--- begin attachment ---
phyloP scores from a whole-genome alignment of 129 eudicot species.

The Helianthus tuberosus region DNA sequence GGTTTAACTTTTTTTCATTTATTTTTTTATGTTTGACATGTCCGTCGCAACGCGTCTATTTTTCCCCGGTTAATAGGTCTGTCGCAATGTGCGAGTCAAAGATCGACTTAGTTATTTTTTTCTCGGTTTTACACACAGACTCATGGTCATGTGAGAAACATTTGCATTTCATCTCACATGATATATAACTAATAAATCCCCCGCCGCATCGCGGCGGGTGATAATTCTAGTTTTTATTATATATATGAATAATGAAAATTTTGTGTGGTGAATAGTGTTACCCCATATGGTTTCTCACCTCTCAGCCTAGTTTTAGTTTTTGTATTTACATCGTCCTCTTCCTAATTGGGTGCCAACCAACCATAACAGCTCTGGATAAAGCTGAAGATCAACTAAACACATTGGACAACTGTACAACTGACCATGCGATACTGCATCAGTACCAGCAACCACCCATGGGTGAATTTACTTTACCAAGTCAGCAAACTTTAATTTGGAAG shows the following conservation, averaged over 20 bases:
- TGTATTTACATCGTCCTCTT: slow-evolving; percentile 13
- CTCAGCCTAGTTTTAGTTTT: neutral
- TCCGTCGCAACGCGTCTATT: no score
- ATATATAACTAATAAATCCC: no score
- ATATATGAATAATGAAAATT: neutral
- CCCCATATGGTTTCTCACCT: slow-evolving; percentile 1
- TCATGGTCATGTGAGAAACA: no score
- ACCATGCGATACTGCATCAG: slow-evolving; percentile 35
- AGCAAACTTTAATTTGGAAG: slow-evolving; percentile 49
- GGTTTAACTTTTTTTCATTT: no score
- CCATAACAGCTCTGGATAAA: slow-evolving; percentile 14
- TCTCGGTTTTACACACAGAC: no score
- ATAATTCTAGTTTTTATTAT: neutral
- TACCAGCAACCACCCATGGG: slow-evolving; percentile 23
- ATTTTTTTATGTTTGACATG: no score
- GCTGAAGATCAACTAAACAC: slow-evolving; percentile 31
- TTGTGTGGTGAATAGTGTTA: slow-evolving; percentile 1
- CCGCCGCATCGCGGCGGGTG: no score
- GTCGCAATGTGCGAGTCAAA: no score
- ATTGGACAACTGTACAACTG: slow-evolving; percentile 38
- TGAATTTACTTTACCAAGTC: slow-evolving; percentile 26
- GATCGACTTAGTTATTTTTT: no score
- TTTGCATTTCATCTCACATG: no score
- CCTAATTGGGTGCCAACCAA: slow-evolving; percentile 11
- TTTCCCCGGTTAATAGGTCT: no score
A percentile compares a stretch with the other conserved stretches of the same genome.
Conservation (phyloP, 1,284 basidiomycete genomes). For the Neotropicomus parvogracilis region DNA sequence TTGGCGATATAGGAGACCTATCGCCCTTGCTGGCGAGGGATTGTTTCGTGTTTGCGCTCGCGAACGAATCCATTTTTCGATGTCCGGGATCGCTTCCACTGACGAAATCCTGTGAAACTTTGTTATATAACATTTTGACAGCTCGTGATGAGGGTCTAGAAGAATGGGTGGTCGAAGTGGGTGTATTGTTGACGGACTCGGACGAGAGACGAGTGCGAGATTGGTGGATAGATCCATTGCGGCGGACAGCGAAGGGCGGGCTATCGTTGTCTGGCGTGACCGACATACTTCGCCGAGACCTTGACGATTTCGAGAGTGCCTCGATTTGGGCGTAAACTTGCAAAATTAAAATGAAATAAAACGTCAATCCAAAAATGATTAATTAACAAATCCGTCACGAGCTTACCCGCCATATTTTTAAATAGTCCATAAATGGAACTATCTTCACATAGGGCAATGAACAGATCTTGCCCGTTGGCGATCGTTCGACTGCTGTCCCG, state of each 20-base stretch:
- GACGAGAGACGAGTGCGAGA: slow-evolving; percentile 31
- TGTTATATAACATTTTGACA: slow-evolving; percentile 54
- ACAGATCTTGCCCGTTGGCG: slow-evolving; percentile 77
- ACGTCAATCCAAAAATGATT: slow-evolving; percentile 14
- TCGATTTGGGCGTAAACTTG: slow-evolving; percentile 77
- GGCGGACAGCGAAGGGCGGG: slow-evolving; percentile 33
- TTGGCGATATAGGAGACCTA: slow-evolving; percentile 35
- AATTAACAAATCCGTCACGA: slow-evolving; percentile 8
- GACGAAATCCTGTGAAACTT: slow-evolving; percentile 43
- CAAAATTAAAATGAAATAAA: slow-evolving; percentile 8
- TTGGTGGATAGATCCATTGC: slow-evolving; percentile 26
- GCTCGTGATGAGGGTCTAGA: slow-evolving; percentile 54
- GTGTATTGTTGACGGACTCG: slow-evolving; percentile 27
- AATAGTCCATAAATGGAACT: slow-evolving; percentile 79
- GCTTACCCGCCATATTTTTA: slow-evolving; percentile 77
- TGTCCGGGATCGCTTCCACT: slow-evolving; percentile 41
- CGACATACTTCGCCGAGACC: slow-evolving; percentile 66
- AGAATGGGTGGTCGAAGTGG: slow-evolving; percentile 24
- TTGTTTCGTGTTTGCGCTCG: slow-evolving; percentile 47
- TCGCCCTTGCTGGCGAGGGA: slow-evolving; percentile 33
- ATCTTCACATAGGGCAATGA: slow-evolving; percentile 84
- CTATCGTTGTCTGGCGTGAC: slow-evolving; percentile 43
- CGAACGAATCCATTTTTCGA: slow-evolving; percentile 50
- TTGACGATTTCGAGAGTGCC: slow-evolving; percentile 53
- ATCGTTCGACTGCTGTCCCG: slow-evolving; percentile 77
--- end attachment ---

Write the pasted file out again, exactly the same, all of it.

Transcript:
phyloP scores from a whole-genome alignment of 129 eudicot species.

The Helianthus tuberosus region DNA sequence GGTTTAACTTTTTTTCATTTATTTTTTTATGTTTGACATGTCCGTCGCAACGCGTCTATTTTTCCCCGGTTAATAGGTCTGTCGCAATGTGCGAGTCAAAGATCGACTTAGTTATTTTTTTCTCGGTTTTACACACAGACTCATGGTCATGTGAGAAACATTTGCATTTCATCTCACATGATATATAACTAATAAATCCCCCGCCGCATCGCGGCGGGTGATAATTCTAGTTTTTATTATATATATGAATAATGAAAATTTTGTGTGGTGAATAGTGTTACCCCATATGGTTTCTCACCTCTCAGCCTAGTTTTAGTTTTTGTATTTACATCGTCCTCTTCCTAATTGGGTGCCAACCAACCATAACAGCTCTGGATAAAGCTGAAGATCAACTAAACACATTGGACAACTGTACAACTGACCATGCGATACTGCATCAGTACCAGCAACCACCCATGGGTGAATTTACTTTACCAAGTCAGCAAACTTTAATTTGGAAG shows the following conservation, averaged over 20 bases:
- TGTATTTACATCGTCCTCTT: slow-evolving; percentile 13
- CTCAGCCTAGTTTTAGTTTT: neutral
- TCCGTCGCAACGCGTCTATT: no score
- ATATATAACTAATAAATCCC: no score
- ATATATGAATAATGAAAATT: neutral
- CCCCATATGGTTTCTCACCT: slow-evolving; percentile 1
- TCATGGTCATGTGAGAAACA: no score
- ACCATGCGATACTGCATCAG: slow-evolving; percentile 35
- AGCAAACTTTAATTTGGAAG: slow-evolving; percentile 49
- GGTTTAACTTTTTTTCATTT: no score
- CCATAACAGCTCTGGATAAA: slow-evolving; percentile 14
- TCTCGGTTTTACACACAGAC: no score
- ATAATTCTAGTTTTTATTAT: neutral
- TACCAGCAACCACCCATGGG: slow-evolving; percentile 23
- ATTTTTTTATGTTTGACATG: no score
- GCTGAAGATCAACTAAACAC: slow-evolving; percentile 31
- TTGTGTGGTGAATAGTGTTA: slow-evolving; percentile 1
- CCGCCGCATCGCGGCGGGTG: no score
- GTCGCAATGTGCGAGTCAAA: no score
- ATTGGACAACTGTACAACTG: slow-evolving; percentile 38
- TGAATTTACTTTACCAAGTC: slow-evolving; percentile 26
- GATCGACTTAGTTATTTTTT: no score
- TTTGCATTTCATCTCACATG: no score
- CCTAATTGGGTGCCAACCAA: slow-evolving; percentile 11
- TTTCCCCGGTTAATAGGTCT: no score
A percentile compares a stretch with the other conserved stretches of the same genome.
Conservation (phyloP, 1,284 basidiomycete genomes). For the Neotropicomus parvogracilis region DNA sequence TTGGCGATATAGGAGACCTATCGCCCTTGCTGGCGAGGGATTGTTTCGTGTTTGCGCTCGCGAACGAATCCATTTTTCGATGTCCGGGATCGCTTCCACTGACGAAATCCTGTGAAACTTTGTTATATAACATTTTGACAGCTCGTGATGAGGGTCTAGAAGAATGGGTGGTCGAAGTGGGTGTATTGTTGACGGACTCGGACGAGAGACGAGTGCGAGATTGGTGGATAGATCCATTGCGGCGGACAGCGAAGGGCGGGCTATCGTTGTCTGGCGTGACCGACATACTTCGCCGAGACCTTGACGATTTCGAGAGTGCCTCGATTTGGGCGTAAACTTGCAAAATTAAAATGAAATAAAACGTCAATCCAAAAATGATTAATTAACAAATCCGTCACGAGCTTACCCGCCATATTTTTAAATAGTCCATAAATGGAACTATCTTCACATAGGGCAATGAACAGATCTTGCCCGTTGGCGATCGTTCGACTGCTGTCCCG, state of each 20-base stretch:
- GACGAGAGACGAGTGCGAGA: slow-evolving; percentile 31
- TGTTATATAACATTTTGACA: slow-evolving; percentile 54
- ACAGATCTTGCCCGTTGGCG: slow-evolving; percentile 77
- ACGTCAATCCAAAAATGATT: slow-evolving; percentile 14
- TCGATTTGGGCGTAAACTTG: slow-evolving; percentile 77
- GGCGGACAGCGAAGGGCGGG: slow-evolving; percentile 33
- TTGGCGATATAGGAGACCTA: slow-evolving; percentile 35
- AATTAACAAATCCGTCACGA: slow-evolving; percentile 8
- GACGAAATCCTGTGAAACTT: slow-evolving; percentile 43
- CAAAATTAAAATGAAATAAA: slow-evolving; percentile 8
- TTGGTGGATAGATCCATTGC: slow-evolving; percentile 26
- GCTCGTGATGAGGGTCTAGA: slow-evolving; percentile 54
- GTGTATTGTTGACGGACTCG: slow-evolving; percentile 27
- AATAGTCCATAAATGGAACT: slow-evolving; percentile 79
- GCTTACCCGCCATATTTTTA: slow-evolving; percentile 77
- TGTCCGGGATCGCTTCCACT: slow-evolving; percentile 41
- CGACATACTTCGCCGAGACC: slow-evolving; percentile 66
- AGAATGGGTGGTCGAAGTGG: slow-evolving; percentile 24
- TTGTTTCGTGTTTGCGCTCG: slow-evolving; percentile 47
- TCGCCCTTGCTGGCGAGGGA: slow-evolving; percentile 33
- ATCTTCACATAGGGCAATGA: slow-evolving; percentile 84
- CTATCGTTGTCTGGCGTGAC: slow-evolving; percentile 43
- CGAACGAATCCATTTTTCGA: slow-evolving; percentile 50
- TTGACGATTTCGAGAGTGCC: slow-evolving; percentile 53
- ATCGTTCGACTGCTGTCCCG: slow-evolving; percentile 77